Bates-Diop, the Big Ten Player of the Year, is a fantastic wing rebounder (8.7 per game) who provides scoring punch and spreads the floor as a shooter. Bates-Diop possesses an excellent 7-3 1/2 wingspan and near 8-11 standing reach, which allows him to shrink driving lanes and cause deflections. 3.0 position: 10

23. Indiana Pacers: PG Aaron Holiday, Jr., UCLA

Holiday isn’t so much a pure point guard as he is a playmaker, but with Victor Oladipo handling most of the playmaking duties, that’s just fine. At 6-1, Holiday makes up for his lack of size with a ridiculous 6-7 3/4 wingspan and the same physical toughness that brothers Jrue and Justin have displayed. As one former NBA coach told Yahoo Sports, Holiday is a gifted natural scorer. 3.0 position: Unranked

24. Portland Trail Blazers: SG/SF Jacob Evans III, Jr., Cincinnati

Evans is a terrific defender who understands how to use his length and quickness. An adequate shooter (37 percent from 3 last year), Evans will become more valuable as he improves his perimeter shooting. 3.0 position: 24

25. Los Angeles Lakers: F Kevin Huerter, Soph., Maryland

Huerter, who is only 19, is a splendid athlete with excellent shooting range and the chops to become a viable rebounder and defender. Two of the Lakers’ biggest needs right now? Three-point shooting and defense. The 6-7 jumping jack should be able to fill both needs. Huerter did have hand surgery and is expected to miss two months. 3.0 position: 17

26. Philadelphia 76ers: SG Grayson Allen, Sr., Duke

Allen is a bona fide NBA athlete (40.5-inch max vertical) who explodes to the cup in the open floor and is physical enough to become a plus guard rebounder. Assuming Philly doesn’t retain J.J. Redick, the experienced Allen can also step in and play from the jump. 3.0 position: Unranked

27. Boston Celtics: SG Josh Okogie, Soph., Georgia Tech

Okogie is a power guard with a sturdy body built for guarding big-time scorers. As he refines his jumper, Okogie, who ranked fourth in the ACC with 18.2 points per game, can become a valuable rotational player and possible starter. He’s exactly what GM Danny Ainge will be looking for with the uncertain future of restricted free agent Marcus Smart. Okogie, 19, tied Donte DiVincenzo with a 42-inch max vert at the combine. 3.0 position: Unranked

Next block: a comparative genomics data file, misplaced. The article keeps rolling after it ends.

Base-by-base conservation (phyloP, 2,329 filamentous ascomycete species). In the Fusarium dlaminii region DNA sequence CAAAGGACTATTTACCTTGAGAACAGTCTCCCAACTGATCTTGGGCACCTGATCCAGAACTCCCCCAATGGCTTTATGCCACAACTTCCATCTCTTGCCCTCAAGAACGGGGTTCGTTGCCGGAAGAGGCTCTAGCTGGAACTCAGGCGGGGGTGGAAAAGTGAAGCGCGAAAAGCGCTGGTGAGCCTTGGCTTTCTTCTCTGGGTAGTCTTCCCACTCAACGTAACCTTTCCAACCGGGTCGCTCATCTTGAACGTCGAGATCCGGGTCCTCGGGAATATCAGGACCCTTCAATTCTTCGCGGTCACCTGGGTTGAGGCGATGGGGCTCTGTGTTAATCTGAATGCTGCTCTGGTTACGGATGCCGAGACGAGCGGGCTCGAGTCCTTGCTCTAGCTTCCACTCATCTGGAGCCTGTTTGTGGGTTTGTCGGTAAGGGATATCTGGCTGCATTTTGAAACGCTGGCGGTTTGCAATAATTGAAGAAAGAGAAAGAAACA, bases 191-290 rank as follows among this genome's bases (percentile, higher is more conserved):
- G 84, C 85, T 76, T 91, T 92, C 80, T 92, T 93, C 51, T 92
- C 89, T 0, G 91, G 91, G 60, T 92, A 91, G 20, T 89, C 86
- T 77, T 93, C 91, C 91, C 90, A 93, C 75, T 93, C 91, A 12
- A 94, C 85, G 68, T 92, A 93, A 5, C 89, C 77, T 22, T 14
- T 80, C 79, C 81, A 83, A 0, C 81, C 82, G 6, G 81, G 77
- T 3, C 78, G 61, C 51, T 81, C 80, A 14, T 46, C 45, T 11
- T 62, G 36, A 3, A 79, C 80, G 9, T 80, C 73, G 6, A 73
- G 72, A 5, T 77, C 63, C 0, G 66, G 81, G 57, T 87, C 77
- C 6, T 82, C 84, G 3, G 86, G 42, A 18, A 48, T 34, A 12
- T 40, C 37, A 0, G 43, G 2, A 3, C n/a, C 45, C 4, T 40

28. Golden State Warriors: SF Dzanan Musa, Bosnia and Herzegovina

Musa, 19, is an advanced scorer with the ability to beat you at all three levels, playing well in the extremely competitive Adriatic and Croatian leagues, two of Europe’s best. At 6-9, questions persist about Musa’s lack of athleticism and speed, but he’s a good enough offensive player to succeed. He provides wing depth and can contribute earlier rather than later. 3.0 position: 28

29. Brooklyn Nets: SG/SF Chandler Hutchison, Sr., Boise State

Hutchison — a bouncy wing with two-way upside as a 3-and-D specialist — did not participate in Chicago because of what is believed to be a first-round promise. Able to consistently guard the opposition’s top wing threat, Hutchison also can rebound and distribute. He collected nearly eight boards per game each of the last two seasons for the Broncos and averaged almost four assists as a senior. 3.0 position: 29

30. Atlanta Hawks: SG/SF Melvin Frazier, Jr., Tulane

After posting a 7-1 3/4 wingspan, 8-9 standing reach and 40 1/2-inch vertical, Frazier was a huge combine winner. The 21-year-old wing needs to become a more consistent shooter and decision-maker, but he is the prototypical modern wing in that he guards three positions, excels in the open floor and ideally can spread the floor for guards. 3.0 position: 30

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Jordan Schultz is an NFL, NBA and NCAAB insider/analyst for Yahoo Sports.